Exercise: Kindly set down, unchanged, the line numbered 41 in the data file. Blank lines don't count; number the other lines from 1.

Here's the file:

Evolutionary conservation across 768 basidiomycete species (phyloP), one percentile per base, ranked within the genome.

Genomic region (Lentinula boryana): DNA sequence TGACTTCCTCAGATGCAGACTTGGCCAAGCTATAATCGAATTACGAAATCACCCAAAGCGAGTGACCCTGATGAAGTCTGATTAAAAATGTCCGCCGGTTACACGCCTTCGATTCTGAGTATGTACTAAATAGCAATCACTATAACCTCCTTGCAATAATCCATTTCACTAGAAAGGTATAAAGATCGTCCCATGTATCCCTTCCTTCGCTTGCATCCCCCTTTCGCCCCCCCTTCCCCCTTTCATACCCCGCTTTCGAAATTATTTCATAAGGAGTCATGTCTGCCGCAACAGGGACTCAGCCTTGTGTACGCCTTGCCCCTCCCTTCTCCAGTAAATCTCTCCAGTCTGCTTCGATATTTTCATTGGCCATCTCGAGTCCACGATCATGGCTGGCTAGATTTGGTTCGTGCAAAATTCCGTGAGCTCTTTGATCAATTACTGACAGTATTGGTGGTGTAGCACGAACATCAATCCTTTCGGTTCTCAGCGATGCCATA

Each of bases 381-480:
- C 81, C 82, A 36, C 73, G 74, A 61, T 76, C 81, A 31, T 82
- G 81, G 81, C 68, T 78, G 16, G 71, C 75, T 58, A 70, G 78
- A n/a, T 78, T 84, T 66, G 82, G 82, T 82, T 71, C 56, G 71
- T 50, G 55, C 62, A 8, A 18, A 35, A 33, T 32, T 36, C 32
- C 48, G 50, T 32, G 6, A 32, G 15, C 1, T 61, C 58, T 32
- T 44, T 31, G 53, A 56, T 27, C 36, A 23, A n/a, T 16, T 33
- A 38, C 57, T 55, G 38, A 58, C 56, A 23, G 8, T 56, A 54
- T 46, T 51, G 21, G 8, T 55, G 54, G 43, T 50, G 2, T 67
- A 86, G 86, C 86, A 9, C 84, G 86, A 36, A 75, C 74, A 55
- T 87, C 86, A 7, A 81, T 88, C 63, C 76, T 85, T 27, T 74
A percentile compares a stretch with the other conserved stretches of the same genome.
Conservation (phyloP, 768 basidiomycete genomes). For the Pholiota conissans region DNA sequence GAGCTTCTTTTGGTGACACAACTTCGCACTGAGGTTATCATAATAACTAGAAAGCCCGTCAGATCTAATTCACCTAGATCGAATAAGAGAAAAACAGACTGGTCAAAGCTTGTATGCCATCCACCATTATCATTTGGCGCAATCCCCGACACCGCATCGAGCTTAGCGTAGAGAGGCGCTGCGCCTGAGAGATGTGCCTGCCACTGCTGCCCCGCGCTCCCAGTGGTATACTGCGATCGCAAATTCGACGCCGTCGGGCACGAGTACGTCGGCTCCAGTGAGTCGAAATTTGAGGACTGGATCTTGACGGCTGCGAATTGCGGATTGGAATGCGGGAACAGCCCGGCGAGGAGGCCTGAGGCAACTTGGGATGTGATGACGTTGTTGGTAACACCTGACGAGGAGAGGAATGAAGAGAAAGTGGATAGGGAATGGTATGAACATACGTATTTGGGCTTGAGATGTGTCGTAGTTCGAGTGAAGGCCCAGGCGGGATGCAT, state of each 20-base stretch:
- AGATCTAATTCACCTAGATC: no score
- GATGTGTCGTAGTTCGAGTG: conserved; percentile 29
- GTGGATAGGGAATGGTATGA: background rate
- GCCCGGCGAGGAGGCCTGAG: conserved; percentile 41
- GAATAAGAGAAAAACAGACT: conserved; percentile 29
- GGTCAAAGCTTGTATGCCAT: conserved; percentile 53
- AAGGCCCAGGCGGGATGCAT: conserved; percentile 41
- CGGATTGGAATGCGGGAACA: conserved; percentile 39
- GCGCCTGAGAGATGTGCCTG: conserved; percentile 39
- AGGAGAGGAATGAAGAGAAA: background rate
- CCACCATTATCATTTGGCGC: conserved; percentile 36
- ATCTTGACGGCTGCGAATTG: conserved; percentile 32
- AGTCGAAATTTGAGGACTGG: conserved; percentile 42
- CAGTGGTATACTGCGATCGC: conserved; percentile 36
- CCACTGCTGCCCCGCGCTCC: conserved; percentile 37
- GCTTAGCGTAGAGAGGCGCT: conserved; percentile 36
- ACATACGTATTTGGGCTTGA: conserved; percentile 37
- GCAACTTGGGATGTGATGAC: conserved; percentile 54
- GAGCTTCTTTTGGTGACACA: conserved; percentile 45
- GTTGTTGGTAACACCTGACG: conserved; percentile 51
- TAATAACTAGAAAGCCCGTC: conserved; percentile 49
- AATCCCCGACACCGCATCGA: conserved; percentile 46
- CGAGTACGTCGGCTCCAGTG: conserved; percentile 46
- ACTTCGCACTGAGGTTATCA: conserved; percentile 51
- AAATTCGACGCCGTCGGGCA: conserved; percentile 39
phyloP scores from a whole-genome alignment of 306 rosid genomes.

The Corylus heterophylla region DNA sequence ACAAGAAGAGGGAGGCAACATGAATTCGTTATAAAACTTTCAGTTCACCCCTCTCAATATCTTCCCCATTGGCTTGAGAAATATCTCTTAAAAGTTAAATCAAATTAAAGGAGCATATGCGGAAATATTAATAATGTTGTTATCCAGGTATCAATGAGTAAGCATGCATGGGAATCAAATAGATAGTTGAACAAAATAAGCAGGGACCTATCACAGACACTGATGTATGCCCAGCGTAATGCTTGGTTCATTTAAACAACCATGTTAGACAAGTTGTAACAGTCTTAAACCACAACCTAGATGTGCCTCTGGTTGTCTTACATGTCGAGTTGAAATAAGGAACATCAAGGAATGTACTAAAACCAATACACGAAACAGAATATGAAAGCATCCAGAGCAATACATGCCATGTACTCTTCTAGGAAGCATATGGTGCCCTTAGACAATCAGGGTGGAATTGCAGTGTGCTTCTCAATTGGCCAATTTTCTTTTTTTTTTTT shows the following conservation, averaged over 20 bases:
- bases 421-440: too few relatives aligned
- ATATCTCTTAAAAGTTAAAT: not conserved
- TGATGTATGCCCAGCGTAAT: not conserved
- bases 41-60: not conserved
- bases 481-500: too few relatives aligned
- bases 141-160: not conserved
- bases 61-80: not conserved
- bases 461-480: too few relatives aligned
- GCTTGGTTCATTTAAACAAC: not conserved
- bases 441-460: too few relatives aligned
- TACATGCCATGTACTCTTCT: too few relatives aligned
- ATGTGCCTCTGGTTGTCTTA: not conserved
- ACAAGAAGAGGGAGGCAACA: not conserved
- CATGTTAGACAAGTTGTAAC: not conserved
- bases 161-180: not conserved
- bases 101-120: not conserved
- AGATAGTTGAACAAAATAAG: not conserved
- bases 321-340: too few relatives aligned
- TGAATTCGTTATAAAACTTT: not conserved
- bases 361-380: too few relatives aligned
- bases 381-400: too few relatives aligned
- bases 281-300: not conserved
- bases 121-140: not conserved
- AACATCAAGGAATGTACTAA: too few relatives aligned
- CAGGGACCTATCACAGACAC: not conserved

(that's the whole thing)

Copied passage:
phyloP scores from a whole-genome alignment of 306 rosid genomes.